In discussing his current progress in developing the Northgate community, Pape said, “Portneuf Development doesn’t care whether the cities join together or not. This project is going to work because we are going to make it work. I’m building roads, installing utility infrastructure, and selling houses as we speak. We’re moving forward just fine.”
In the aftermath of Frasure’s statements, which were shared via online videos, several people Frasure said were ardent supporters of the project have explained they were never as involved as Frasure claimed or now have serious concerns with how the plan is being presented.
“Frasure was talking way too much for me and I think he is overstating some issues here,” said Pocatello-based commercial real estate agent and a candidate running for a Pocatello City Council seat, Don Zebe, adding that he is not and was never on the committee and learned about the advisory group when Frasure invited him to attend the press conference Wednesday morning. “Evan called me and asked me about the initiative. I’ve thought about it over the years and it could make financial sense. But until any financial analysis or official study on the benefits of a merger is complete, I can’t support anything.”
After Zebe’s support fell through, Frasure announced a different Pocatello City Council candidate, Ethan Ennis, will serve as an advocate for the One City Committee as a supporter of the merger proposal. Ennis confirmed to the Journal Friday that he does support the committee and merger proposal, but would not comment further on his involvement.
Another real estate agent in Pocatello, Ryan Satterfield, who is chairman of the Pocatello Planning and Zoning Commission and co-chair of the One City Committee, still supports the initiative to merge Pocatello and Chubbuck. However, Satterfield said there is mounting ambiguity surrounding the plan as it relates to the politicians involved and a lack of information that could show the project could be worthwhile to Bannock County taxpayers.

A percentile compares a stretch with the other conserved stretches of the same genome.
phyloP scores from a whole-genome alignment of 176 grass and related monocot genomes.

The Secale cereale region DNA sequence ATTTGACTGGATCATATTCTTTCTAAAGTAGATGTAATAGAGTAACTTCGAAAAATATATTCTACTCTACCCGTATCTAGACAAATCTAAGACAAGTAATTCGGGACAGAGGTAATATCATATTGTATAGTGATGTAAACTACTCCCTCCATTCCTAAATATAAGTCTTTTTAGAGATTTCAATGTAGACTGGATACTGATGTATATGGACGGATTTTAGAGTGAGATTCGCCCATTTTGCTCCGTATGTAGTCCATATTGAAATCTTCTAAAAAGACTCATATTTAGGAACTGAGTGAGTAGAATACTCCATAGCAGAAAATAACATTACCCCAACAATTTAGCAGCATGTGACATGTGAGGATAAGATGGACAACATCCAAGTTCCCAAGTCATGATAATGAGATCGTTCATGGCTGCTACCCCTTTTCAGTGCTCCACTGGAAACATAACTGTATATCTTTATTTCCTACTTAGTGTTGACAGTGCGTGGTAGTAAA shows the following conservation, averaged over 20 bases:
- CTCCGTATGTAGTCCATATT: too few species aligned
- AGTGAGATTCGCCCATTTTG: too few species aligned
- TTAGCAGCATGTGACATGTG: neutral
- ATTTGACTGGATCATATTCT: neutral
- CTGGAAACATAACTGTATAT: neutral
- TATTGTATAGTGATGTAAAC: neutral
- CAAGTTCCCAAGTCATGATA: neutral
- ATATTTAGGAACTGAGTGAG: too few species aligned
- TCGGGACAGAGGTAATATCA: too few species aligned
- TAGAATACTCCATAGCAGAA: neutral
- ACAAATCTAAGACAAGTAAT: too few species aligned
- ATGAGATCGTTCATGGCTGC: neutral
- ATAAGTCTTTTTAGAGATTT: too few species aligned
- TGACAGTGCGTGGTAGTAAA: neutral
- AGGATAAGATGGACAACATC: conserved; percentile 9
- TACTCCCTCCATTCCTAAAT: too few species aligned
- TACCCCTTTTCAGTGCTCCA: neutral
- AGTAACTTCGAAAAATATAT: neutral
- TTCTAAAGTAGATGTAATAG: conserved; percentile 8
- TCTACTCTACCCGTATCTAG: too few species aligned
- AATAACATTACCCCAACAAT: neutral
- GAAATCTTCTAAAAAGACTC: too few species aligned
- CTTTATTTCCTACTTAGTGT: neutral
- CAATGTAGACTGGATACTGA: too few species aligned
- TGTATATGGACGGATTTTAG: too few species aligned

“There is some confusion between the politicians who are running their campaigns and this One City Committee concept,” Satterfield said. “The purpose of the committee, perhaps a little different than what the politicians are pushing, is to do the investigation work and find out the feasibility of being able to combine cities.”
Essentially, Satterfield said the One City Committee, which will include people who are both opposed and in favor of the concept, was formed to gather many of the details Frasure presented as facts during the Wednesday press conference.
“I am in favor of the concept, but I think there is a lot of homework still to do to find out what the actual implications of it are and that will take some time,” Satterfield said.
The other One City Committee co-chair Frasure announced is Dustin Manwaring, a former state representative. Manwaring said he made preliminary agreements with Frasure to champion the proposal after one phone call the day before the press conference but is now very apprehensive.
“I’ve only had one conversation with Jim Johnston and Evan Frasure,” Manwaring said. “From what I saw during the press conference, I was not impressed. At this point, I am unsure whether I can co-chair a committee that I don’t have control of. However, I still believe this plan has the potential to work and that we can get it back on track.”
Pocatello Mayor Brian Blad and Chubbuck Mayor Kevin England believe the proposal to merge the two cities, an initiative both mayors agreed had roots with great intentions, has taken a giant step backward, adding that many of Frasure’s selling points for the initiative have been grossly overstated.
“I think the way this merger proposal is being presented is turning people away from the idea,” Blad said. “I don’t think that people are going to respond well to the negative twists and turns that Evan is putting on this. I can appreciate what he is trying to do, but he is going about it in the wrong way.”
Blad also said the relationship with Chubbuck and Northgate developers is in great standing.
”The relationship between the two cities is great,” Blad said. “I don’t know where the negative feeling is coming from. I think that a civil war is an overstatement and I am not sure what the motivation is behind Evan’s statement. In terms of the relationship with private developers, Pocatello and Northgate are just fine. We are doing what we need to do, as are our private partners.”
England, who abruptly left a morning meeting with Frasure hours before the press conference Wednesday afternoon, echoed Blad’s sentiments, saying, “This proposal has certainly been presented in the wrong fashion. There is a lot more front-end work that needs to go into any consolidation, whether that’s a corporate or a municipal merger.”
England continued, “I really don’t see this proposal having any wheels at this point. All I’m hearing about Frasure’s statements at the press conference is a lot of giggling.”